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  Subjects -> PSYCHOLOGY (Total: 983 journals)
Showing 601 - 174 of 174 Journals sorted alphabetically
Revista Colombiana de Psicología     Open Access  
Revista Costarricense de Psicología     Open Access  
Revista de Cultura Teológica     Open Access  
Revista de Estudios e Investigación en Psicología y Educación     Open Access  
Revista de Investigacion Psicologica     Open Access  
Revista de Psicodidáctica     Open Access  
Revista de Psicodidáctica (English ed.)     Hybrid Journal   (Followers: 5)
Revista de Psicologia     Open Access  
Revista de Psicología     Open Access  
Revista de Psicología : Segunda Epoca     Open Access  
Revista de Psicología del Trabajo y de las Organizaciones     Open Access  
Revista de Psicología Social, International Journal of Social Psychology     Hybrid Journal   (Followers: 6)
Revista Electrónica de Metodología Aplicada     Open Access  
Revista Laborativa     Open Access  
Revista Latinoamericana de Psicología     Open Access  
Revista Psicológica Herediana     Open Access   (Followers: 1)
Revista Wímb Lu     Open Access  
Revue de psychoéducation     Full-text available via subscription   (Followers: 2)
Revue Européenne de Psychologie Appliquée / European Review of Applied Psychology     Hybrid Journal   (Followers: 3)
Revue québécoise de psychologie     Full-text available via subscription   (Followers: 2)
Rivista Internazionale di Filosofia e Psicologia     Open Access  
Roeper Review     Hybrid Journal   (Followers: 3)
Rorschachiana     Hybrid Journal  
RUDN Journal of Psychology and Pedagogics     Open Access  
SA Journal of Industrial Psychology     Open Access   (Followers: 3)
Satir International Journal     Open Access  
Scandinavian Journal of Psychology     Hybrid Journal   (Followers: 14)
Scandinavian Journal of Sport and Exercise Psychology     Open Access   (Followers: 5)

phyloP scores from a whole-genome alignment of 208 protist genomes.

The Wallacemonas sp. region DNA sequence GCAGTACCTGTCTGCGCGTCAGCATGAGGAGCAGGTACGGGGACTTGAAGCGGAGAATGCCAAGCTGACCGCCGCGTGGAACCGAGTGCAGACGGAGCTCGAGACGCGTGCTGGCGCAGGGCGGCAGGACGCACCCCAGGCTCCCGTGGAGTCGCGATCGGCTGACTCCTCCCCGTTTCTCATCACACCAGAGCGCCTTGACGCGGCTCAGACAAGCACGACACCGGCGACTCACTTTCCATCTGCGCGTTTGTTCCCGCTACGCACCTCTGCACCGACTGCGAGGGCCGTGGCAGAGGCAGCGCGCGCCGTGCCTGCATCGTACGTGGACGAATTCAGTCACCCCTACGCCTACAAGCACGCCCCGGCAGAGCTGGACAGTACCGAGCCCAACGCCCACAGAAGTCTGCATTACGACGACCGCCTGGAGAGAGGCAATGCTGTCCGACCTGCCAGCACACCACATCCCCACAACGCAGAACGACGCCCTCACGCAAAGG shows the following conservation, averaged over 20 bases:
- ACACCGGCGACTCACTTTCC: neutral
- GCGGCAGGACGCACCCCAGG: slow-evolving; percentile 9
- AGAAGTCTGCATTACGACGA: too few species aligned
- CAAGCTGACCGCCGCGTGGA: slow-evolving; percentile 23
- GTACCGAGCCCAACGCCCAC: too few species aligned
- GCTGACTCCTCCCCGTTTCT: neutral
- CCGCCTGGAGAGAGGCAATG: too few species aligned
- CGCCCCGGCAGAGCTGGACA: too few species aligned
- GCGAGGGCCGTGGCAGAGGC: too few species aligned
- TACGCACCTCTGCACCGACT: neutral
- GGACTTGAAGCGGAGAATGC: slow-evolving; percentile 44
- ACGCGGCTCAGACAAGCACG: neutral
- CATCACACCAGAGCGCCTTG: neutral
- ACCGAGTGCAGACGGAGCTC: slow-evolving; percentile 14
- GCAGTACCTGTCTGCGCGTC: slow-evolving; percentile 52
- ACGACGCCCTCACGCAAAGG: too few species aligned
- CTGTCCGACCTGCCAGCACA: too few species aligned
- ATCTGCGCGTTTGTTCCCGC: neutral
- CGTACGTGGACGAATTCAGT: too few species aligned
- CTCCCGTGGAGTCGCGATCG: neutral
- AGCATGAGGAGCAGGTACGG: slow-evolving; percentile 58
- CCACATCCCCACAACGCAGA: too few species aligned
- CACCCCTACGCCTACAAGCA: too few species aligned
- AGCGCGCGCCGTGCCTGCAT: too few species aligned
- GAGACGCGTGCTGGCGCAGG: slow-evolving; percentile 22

Scandinavian Psychoanalytic Review     Hybrid Journal  
School Psychology Quarterly     Full-text available via subscription   (Followers: 8)
School Psychology Review     Hybrid Journal   (Followers: 2)
Scientonomy : Journal for the Science of Science     Open Access   (Followers: 1)
Seeing and Perceiving     Hybrid Journal   (Followers: 1)
Self and Identity     Hybrid Journal   (Followers: 23)
Sexual Abuse A Journal of Research and Treatment     Hybrid Journal   (Followers: 43)
Sexual Abuse in Australia and New Zealand     Full-text available via subscription   (Followers: 9)
Sexual Offending : Theory, Research, and Prevention     Open Access   (Followers: 4)
Simmel Studies     Full-text available via subscription  
Sleep Medicine     Hybrid Journal   (Followers: 22)
Sleep Medicine : X     Open Access   (Followers: 4)
Social Action : The Journal for Social Action in Counseling and Psychology     Free   (Followers: 3)
Social and Personality Psychology Compass     Hybrid Journal   (Followers: 19)
Social Behavior and Personality : An International Journal     Full-text available via subscription   (Followers: 14)
Social Cognition     Full-text available via subscription   (Followers: 20)
Social Inclusion     Open Access   (Followers: 3)
Social Issues and Policy Review     Hybrid Journal   (Followers: 10)
Social Psychological and Personality Science     Hybrid Journal   (Followers: 40)
Social Psychology     Hybrid Journal   (Followers: 33)
Social Psychology Quarterly     Full-text available via subscription   (Followers: 24)
Social Science Research     Hybrid Journal   (Followers: 31)
Society and Security Insights     Open Access   (Followers: 1)
Socio-analysis     Full-text available via subscription   (Followers: 3)
Socioaffective Neuroscience and Psychology     Open Access   (Followers: 3)